Dear Editor:

I read in last week’s Review of the Council’s plan to potentially seize the six parcels west of Railroad Avenue for $91,000. I can understand why Thomas Gearing would oppose the seizing of his property, not to mention the paltry sum of $91,000, that the council is willing to offer.

To note several relevant facts: The Council chose to purchase, without public input, a single home on Kelly Avenue for more than $800,000 a few years ago. (I understand that it’s still empty.) Then there was the buildable, multi-parcel property on the east side of Highway 1 where a former City Council allowed excess soil to be dumped around the perimeter, creating a wetlands, which was and is unbuildable by California law. I understand that case went to trial and the owner was awarded $38 million, which in an appeal was reduced to $18 million. That is still a far cry from $91,000.

If Gearing’s six properties are sorely needed to reduce possible future erosion, then the City Council of Half Moon Bay is obligated to offer truly meaningful compensation.

For the record, I have no connection, financial interest, nor friendship with the property owner. I’m writing solely because I think this is a highly unjust situation.

Claudia Marshall

Half Moon Bay

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Yosemite

From the current LCP Update recommended for approval by the Coastal Commission:

Development Vision. The West of Railroad PD has long been envisioned for public land acquisition with the intent of preserving the larger blufftop area for its significant habitat, coastal access and recreation, and scenic value. While the 1996 Land Use Plan included Planned Development policies for West of Railroad, it prioritized public acquisition by the State Department of Park and Recreation to assure an adequate buffer between residential and recreational use in an area where the width of current public ownership is quite limited.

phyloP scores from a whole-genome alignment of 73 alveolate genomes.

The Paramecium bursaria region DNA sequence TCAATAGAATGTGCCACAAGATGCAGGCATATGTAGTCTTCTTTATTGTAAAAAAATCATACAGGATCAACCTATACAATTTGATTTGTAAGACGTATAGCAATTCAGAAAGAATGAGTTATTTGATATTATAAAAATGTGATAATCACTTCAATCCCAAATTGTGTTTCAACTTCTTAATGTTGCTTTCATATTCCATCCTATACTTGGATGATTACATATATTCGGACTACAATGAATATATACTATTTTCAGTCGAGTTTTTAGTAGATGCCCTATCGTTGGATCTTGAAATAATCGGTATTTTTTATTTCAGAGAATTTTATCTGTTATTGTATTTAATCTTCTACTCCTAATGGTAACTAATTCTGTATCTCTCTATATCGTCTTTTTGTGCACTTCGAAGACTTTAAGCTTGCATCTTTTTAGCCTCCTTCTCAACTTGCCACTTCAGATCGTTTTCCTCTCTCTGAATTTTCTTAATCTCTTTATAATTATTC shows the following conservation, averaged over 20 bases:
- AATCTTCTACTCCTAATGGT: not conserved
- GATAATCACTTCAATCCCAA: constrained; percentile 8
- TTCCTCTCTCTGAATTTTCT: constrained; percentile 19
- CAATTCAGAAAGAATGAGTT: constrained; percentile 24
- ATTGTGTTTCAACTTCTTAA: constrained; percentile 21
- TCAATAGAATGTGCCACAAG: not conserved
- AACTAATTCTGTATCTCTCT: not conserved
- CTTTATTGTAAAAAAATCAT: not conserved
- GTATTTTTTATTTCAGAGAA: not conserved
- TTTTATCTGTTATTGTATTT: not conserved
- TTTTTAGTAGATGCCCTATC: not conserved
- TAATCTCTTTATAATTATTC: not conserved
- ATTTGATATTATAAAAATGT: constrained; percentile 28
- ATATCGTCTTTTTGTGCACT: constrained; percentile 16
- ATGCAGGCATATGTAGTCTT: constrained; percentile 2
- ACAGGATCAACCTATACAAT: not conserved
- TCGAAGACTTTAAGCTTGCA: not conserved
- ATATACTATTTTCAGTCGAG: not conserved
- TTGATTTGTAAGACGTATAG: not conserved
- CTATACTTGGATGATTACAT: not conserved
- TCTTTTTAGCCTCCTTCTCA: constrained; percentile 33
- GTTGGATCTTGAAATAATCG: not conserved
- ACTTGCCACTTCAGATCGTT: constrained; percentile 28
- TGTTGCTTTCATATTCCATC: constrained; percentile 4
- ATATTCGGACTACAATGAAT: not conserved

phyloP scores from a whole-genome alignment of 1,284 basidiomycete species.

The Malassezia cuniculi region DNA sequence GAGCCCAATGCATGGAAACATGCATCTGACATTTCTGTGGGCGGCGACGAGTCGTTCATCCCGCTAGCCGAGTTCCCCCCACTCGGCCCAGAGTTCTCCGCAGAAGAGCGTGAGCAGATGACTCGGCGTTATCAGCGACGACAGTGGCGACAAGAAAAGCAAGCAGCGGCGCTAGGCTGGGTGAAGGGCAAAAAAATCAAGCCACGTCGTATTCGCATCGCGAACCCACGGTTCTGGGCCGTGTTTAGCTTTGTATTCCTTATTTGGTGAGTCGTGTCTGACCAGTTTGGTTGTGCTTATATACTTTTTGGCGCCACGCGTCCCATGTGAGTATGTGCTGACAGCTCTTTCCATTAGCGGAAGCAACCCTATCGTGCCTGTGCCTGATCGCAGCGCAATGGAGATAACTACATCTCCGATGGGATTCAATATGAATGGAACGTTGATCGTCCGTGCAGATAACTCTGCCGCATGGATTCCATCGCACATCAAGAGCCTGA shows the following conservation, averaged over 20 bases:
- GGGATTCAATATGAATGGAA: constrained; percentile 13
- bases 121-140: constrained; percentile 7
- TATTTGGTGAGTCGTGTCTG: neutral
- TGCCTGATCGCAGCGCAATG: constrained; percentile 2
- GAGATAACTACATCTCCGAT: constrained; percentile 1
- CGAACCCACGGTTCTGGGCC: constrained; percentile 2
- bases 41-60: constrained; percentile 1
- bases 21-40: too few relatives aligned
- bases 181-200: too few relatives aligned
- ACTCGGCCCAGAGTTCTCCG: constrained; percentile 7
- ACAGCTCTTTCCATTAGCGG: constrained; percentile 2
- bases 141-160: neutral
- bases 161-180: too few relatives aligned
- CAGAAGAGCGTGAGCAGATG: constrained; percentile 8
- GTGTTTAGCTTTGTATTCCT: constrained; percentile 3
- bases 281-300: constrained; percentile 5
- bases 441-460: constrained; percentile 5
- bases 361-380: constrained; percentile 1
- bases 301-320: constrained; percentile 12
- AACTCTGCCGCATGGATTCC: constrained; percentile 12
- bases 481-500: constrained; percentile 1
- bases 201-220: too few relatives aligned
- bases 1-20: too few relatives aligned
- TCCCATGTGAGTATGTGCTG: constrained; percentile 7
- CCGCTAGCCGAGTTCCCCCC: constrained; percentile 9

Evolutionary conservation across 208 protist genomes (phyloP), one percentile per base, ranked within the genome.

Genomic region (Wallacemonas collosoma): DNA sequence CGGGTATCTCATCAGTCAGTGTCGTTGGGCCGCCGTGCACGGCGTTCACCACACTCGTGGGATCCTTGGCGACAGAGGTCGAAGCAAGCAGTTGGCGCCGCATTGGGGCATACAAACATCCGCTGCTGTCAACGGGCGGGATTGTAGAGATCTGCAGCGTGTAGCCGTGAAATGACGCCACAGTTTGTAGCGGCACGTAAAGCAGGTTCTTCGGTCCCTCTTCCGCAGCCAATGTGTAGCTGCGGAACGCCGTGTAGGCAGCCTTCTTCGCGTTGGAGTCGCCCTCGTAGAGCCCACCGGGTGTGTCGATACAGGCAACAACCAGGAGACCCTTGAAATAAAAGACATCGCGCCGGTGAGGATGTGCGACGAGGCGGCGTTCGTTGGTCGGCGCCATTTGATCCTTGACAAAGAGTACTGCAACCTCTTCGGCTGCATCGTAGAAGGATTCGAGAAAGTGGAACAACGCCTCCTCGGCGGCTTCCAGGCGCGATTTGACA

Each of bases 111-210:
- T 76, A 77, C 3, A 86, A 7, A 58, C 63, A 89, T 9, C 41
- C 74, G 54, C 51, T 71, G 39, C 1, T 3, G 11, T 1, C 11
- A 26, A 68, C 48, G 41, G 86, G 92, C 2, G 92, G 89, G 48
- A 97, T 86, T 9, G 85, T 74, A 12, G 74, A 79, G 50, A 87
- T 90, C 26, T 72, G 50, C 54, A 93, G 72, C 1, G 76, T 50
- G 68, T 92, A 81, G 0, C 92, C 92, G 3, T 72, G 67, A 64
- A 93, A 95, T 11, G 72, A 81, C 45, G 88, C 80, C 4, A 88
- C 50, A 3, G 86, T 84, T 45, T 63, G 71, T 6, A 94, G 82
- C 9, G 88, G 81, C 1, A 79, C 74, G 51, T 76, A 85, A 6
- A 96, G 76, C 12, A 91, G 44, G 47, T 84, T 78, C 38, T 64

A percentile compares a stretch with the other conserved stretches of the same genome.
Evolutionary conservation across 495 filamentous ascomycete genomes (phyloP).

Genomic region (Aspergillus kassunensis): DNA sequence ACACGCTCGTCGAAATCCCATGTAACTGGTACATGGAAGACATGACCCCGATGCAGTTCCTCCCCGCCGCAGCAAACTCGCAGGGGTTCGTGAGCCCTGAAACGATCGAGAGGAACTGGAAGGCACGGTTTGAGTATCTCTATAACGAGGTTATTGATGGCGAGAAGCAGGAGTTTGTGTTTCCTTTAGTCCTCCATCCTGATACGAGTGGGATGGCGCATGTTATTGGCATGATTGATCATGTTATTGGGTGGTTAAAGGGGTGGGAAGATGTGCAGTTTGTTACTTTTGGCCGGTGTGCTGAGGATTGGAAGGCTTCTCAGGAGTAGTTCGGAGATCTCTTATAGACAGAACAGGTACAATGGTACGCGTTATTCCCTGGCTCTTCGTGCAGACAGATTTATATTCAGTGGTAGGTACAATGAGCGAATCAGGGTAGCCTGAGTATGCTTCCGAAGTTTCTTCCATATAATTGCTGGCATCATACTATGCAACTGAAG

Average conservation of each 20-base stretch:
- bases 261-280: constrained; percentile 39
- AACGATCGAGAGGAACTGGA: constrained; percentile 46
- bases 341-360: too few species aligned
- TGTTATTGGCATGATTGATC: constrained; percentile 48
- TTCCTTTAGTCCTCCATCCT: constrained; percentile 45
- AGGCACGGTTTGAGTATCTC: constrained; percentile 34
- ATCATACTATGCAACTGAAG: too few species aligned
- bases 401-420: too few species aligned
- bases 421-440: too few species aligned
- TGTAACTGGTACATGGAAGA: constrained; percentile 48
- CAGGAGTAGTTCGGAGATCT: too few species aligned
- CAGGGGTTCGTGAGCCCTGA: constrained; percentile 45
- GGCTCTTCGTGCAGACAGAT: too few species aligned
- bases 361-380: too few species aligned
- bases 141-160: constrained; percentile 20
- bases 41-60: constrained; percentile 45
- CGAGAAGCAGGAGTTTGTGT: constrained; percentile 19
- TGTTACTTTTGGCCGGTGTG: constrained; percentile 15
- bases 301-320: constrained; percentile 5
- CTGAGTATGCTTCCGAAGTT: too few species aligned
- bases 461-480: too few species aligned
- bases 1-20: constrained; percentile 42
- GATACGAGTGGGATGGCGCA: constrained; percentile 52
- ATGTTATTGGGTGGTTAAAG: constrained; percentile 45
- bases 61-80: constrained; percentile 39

The Land Use Plan update recognizes that acquisition remains a priority. Due to budget constraints and numerous competing interests, State Parks has not been able to purchase any of the remaining privately-owned lots. This situation is not likely to change. Because this area is located immediately east of the City blufftop lands, these lots should be considered for acquisition directly by the City, through the City’s lot retirement program, or by land trusts. Public land acquisition would allow this land to be used for green infrastructure to address runoff and erosion concerns along this blufftop area. It would also allow space for managed retreat of the Coastal Trail as the bluffs erode to maintain public access and recreational opportunities.

Although undesirable, residential development remains a potential use. Complete re-planning and re-platting of the area would be necessary to establish buildable lots, alter the mapped street system to minimize access conflicts and improve local circulation, avoid ESHA and conform to ESHA buffers, and preserve views along the blufftops within this significant visual resource area.

The 1996 Land Use Plan conveyed that development of this area was not an ideal outcome and assigned the Regional Public Recreation land use designation to the West of Railroad PD, which is consistent with the most appropriate use of this area. The Regional Public Recreation land use designation is thus carried forward for the 2020 Land Use Plan update.

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